Restoration of impaired ecosystems: An ounce of prevention or a pound of cure? Introduction, overview, and key messages from a SETAC-SER workshop

Aïda M. Farag, Ruth N. Hull, Will H. Clements, Steve Glomb, Diane L. Larson, Ralph Stahl, Jenny Stauber

Research output: Contribution to journalArticlepeer-review

17 Scopus citations


A workshop on Restoration of Impaired Ecosystems was held in Jackson, Wyoming, in June 2014. Experts from Australia, Canada, Mexico, the United Kingdom, and the United States in ecotoxicology, restoration, and related fields from both the Society of Environmental Toxicology and Chemistry and the Society for Ecological Restoration convened to advance the practice of restoring ecosystems that have been contaminated or impaired from industrial activities. The overall goal of this workshop was to provide a forum for ecotoxicologists and restoration ecologists to define the best scientific practices to achieve ecological restoration while addressing contaminant concerns. To meet this goal, participants addressed 5 areas: 1) links between ecological risk assessment and ecological restoration, 2) restoration goals, 3) restoration design, 4) monitoring for restoration effectiveness and 5) recognizing opportunities and challenges. Definitions are provided to establish a common language across the varied disciplines. The current practice for addressing restoration of impaired ecosystems tends to be done sequentially to remediate contaminants, then to restore ecological structure and function. A better approach would anticipate or plan for restoration throughout the process. By bringing goals to the forefront, we may avoid intrusive remediation activities that close off options for the desired restoration. Participants realized that perceived limitations in the site assessment process hinder consideration of restoration goals; contaminant presence will influence restoration goal choices; social, economic, and cultural concerns can factor into goal setting; restoration options and design should be considered early during site assessment and management; restoration of both structure and function is encouraged; creative solutions can overcome limitations; a regional focus is imperative; monitoring must occur throughout the restoration process; and reciprocal transfer of knowledge is needed among theorists, practitioners, and stakeholders and among varied disciplines.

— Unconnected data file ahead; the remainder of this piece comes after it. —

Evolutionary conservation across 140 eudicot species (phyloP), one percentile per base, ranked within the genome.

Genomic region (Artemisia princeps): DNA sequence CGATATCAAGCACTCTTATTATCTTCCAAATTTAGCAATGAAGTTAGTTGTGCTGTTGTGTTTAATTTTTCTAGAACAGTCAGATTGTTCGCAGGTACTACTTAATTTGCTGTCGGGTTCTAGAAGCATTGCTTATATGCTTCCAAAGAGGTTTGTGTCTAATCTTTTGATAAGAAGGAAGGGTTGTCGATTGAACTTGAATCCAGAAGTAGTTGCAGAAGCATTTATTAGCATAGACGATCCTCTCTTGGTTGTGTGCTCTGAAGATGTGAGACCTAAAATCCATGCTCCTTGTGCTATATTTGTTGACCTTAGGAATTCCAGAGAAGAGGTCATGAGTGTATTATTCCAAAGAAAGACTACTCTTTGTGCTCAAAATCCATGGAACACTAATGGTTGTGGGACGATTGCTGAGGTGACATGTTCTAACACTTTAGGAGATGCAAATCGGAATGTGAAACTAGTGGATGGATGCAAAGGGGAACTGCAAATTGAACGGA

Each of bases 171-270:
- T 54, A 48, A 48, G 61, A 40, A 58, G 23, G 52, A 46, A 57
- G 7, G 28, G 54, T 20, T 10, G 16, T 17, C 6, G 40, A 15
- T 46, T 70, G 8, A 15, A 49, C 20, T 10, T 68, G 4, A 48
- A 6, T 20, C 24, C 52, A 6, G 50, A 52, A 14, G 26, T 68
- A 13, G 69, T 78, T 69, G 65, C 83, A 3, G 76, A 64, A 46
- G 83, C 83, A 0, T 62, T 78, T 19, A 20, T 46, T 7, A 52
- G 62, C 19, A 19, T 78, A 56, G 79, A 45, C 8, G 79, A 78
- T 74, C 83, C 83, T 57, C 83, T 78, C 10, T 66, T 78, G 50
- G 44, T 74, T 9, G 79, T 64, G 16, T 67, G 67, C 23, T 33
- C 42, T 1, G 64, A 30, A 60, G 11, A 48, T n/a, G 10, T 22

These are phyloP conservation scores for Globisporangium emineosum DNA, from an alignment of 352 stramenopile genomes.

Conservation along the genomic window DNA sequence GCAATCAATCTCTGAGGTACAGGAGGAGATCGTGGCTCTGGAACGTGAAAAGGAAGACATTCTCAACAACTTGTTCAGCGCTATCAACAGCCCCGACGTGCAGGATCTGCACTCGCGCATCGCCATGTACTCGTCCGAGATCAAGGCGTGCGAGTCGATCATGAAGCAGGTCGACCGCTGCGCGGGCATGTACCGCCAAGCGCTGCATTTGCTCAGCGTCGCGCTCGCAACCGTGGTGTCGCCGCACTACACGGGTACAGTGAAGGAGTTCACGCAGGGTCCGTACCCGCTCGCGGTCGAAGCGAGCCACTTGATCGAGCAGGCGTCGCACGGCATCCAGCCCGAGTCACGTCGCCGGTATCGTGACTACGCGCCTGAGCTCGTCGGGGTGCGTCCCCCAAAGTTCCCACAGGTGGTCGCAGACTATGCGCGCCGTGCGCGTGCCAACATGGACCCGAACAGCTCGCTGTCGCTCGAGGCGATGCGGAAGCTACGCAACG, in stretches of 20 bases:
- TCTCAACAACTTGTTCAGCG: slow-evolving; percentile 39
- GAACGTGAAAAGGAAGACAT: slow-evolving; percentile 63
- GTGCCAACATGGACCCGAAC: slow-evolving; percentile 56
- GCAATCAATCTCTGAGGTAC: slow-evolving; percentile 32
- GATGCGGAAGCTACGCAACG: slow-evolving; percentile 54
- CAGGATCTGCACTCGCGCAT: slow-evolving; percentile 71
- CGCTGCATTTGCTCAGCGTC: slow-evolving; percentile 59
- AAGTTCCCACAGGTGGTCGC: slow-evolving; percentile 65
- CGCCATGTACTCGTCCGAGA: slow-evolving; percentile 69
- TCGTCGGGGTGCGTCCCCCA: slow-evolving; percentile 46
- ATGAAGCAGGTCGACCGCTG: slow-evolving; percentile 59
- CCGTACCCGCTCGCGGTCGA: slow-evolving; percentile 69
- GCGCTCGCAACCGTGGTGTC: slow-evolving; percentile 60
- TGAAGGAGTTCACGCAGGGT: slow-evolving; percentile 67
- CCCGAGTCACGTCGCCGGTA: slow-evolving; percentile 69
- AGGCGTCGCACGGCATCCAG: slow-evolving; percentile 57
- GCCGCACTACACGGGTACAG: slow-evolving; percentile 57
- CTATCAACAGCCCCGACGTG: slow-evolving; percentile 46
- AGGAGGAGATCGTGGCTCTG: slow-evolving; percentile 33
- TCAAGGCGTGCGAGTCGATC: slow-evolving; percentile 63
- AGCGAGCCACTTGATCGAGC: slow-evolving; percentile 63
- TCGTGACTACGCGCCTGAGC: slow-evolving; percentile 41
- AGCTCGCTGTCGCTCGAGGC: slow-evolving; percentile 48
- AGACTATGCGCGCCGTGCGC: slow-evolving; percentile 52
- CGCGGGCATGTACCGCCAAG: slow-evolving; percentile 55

Original languageEnglish (US)
Pages (from-to)247-252
Number of pages6
JournalIntegrated Environmental Assessment and Management
Issue number2
StatePublished - Apr 1 2016

Bibliographical note

Publisher Copyright:
© 2016 SETAC.


  • Contaminated sites
  • Remediation
  • Restoration
  • Workshop overview

PubMed: MeSH publication types

  • Journal Article
  • Research Support, Non-U.S. Gov't
  • Research Support, U.S. Gov't, Non-P.H.S.


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